Latest Posts

All Posts

Maya Peters Kostman

Maya Peters Kostman completed her undergraduate studies at UC Berkeley, where she studied Integrative Biology and Molecular and Cell Biology. At Addgene, she works in the lab and in communications and is passionate about making science more approachable and accessible for all audiences.

Recent Posts

Zebrafish as a Model for Behavior: Swimming into the Optogenetic Spotlight

Posted by Maya Peters Kostman on Jul 16, 2019 8:59:05 AM

Optogenetics, the use of light sensitive proteins (opsins) to manipulate cell activity, enables researchers to silence or incite neuronal firing and study subsequent effects on behavior. The system is an especially powerful tool for in vivo behavioral studies because it is non-invasive and offers a high degree of control over time and space.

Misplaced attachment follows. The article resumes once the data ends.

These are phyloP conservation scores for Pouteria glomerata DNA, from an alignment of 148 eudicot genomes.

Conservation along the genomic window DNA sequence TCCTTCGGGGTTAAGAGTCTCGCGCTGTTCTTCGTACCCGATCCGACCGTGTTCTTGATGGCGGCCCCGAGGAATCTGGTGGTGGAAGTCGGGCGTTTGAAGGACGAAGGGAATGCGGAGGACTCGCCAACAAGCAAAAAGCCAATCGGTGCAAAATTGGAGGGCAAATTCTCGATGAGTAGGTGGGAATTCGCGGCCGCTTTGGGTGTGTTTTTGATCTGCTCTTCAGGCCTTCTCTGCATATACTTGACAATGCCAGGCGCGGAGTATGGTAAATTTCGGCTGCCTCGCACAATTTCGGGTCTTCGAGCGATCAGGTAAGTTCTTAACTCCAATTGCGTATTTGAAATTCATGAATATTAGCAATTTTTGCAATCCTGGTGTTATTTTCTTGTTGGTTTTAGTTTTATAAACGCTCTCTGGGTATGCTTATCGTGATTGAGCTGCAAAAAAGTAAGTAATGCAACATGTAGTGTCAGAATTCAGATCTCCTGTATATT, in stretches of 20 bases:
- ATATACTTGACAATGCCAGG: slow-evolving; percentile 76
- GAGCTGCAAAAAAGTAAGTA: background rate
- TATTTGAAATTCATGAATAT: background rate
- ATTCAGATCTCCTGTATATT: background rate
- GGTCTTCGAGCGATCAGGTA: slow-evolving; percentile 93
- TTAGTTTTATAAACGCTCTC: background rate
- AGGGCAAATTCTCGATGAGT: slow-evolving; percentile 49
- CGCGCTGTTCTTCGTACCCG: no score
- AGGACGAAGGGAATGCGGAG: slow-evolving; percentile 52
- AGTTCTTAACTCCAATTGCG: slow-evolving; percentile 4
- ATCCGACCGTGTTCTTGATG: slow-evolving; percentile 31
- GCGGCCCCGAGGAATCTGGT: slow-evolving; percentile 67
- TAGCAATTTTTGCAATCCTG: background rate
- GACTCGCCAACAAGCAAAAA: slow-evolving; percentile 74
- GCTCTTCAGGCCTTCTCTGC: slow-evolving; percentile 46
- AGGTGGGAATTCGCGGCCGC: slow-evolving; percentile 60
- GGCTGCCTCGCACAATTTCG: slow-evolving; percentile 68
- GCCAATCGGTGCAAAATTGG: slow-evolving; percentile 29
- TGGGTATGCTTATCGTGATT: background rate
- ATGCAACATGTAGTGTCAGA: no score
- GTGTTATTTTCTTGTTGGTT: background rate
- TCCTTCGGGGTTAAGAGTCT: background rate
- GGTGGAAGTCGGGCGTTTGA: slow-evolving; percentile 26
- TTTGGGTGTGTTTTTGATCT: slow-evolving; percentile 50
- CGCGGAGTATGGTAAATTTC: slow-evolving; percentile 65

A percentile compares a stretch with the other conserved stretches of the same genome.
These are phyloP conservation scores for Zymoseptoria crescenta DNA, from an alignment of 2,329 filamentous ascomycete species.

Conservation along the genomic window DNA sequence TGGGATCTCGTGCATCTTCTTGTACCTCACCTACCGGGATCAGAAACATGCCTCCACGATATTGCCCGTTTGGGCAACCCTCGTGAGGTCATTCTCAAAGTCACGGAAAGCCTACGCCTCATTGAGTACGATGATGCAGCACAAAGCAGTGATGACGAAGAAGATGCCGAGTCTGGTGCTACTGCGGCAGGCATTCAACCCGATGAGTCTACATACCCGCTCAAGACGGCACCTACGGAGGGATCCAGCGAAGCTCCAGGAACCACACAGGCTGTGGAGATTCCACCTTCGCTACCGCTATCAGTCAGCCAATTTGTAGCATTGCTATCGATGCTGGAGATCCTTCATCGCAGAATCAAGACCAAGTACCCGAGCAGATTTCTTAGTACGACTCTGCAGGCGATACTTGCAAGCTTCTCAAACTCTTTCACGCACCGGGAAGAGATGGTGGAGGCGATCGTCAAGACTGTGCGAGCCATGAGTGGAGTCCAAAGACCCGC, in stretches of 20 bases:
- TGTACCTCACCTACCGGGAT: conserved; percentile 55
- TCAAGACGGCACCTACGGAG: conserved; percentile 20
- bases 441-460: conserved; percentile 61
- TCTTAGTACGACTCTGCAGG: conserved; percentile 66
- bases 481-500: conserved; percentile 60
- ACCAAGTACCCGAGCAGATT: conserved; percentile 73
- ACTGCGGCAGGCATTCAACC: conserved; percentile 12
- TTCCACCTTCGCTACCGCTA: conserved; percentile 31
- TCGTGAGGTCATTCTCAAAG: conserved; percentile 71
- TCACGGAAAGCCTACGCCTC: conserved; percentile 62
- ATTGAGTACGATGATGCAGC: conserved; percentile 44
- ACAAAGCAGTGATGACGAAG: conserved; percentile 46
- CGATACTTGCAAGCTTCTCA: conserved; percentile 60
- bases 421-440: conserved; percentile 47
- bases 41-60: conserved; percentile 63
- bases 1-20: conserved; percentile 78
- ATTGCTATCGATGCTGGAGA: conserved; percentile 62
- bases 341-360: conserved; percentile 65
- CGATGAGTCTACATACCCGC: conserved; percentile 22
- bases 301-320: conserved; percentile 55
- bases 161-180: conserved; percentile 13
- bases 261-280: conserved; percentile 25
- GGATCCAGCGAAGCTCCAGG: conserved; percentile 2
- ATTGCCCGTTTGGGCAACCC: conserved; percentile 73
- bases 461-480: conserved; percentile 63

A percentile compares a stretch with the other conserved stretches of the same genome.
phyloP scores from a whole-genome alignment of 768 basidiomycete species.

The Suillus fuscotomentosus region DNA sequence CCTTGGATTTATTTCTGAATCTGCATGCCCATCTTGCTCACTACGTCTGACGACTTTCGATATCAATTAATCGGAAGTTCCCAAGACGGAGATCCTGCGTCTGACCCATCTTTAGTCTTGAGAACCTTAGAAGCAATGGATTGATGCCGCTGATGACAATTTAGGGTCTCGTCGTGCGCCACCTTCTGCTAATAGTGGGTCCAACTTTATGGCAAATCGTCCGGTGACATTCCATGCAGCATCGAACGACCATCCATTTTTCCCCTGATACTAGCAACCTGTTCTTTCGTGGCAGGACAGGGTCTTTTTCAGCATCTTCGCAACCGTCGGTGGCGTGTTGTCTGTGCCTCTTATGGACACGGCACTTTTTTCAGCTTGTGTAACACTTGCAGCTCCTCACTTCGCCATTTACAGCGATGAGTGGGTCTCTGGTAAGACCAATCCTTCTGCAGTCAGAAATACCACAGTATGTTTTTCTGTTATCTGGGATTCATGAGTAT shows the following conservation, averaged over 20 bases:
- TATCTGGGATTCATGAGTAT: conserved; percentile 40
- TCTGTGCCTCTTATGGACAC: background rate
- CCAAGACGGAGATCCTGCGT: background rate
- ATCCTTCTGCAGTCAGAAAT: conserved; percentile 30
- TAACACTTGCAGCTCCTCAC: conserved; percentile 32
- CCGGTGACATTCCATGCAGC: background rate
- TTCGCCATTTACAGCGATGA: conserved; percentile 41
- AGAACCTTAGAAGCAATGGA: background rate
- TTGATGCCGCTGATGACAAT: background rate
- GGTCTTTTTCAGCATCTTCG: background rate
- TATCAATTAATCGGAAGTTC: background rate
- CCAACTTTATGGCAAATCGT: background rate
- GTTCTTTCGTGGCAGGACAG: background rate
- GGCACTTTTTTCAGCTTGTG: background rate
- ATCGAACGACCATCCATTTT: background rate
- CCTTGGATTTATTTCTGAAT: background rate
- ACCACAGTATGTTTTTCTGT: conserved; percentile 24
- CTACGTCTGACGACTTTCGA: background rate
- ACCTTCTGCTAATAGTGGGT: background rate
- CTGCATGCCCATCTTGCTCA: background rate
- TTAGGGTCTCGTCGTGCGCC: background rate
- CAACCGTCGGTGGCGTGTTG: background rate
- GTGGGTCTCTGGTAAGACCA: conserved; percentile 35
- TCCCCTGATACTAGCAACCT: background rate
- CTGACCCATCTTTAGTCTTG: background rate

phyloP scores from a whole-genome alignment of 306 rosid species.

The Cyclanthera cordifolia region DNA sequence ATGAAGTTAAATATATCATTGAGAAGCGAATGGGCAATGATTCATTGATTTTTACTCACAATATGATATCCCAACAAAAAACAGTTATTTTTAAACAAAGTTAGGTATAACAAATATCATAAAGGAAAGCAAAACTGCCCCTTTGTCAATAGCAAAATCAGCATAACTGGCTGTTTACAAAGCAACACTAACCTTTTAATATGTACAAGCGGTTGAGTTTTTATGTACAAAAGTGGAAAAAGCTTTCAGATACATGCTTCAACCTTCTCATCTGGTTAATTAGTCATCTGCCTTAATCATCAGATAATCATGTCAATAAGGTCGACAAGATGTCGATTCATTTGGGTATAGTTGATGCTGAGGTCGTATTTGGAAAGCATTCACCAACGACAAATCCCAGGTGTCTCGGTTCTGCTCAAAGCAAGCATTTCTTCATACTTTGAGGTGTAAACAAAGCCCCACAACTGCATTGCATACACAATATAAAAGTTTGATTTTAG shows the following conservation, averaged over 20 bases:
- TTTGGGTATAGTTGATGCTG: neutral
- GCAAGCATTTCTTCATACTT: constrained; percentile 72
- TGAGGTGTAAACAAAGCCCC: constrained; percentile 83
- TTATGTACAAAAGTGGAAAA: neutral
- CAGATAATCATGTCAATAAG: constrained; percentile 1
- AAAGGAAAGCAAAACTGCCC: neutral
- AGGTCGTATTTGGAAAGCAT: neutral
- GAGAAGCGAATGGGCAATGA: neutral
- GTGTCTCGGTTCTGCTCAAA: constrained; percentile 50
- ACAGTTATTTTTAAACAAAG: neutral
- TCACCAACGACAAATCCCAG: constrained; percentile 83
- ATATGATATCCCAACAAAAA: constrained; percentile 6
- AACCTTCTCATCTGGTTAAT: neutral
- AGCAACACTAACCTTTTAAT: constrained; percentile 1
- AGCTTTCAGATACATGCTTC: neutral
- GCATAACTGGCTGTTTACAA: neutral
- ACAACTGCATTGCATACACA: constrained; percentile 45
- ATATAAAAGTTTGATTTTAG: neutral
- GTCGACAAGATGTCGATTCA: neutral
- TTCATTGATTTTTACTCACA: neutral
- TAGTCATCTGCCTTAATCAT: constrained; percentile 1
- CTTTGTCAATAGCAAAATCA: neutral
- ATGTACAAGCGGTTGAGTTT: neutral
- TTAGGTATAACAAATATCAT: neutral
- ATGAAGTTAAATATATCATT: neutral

Zebrafish have become a popular model organism because their larval stage lends itself well to studies of neuroscience. The larvae of zebrafish are translucent and allow for noninvasive live imaging with fluorescent tags and activation of light sensing proteins. Furthermore, during the first 2 weeks of life, larvae already exhibit distinct behaviors such as spontaneous swimming and escape reflex. These traits, coupled with short generation times and high fecundity, make zebrafish ideal for high throughput studies of optogenetics. 

Read More >

Topics: Viral Vectors

Click here to subscribe to the Addgene Blog
 
Subscribe

 

All Topics

see all

Recent Posts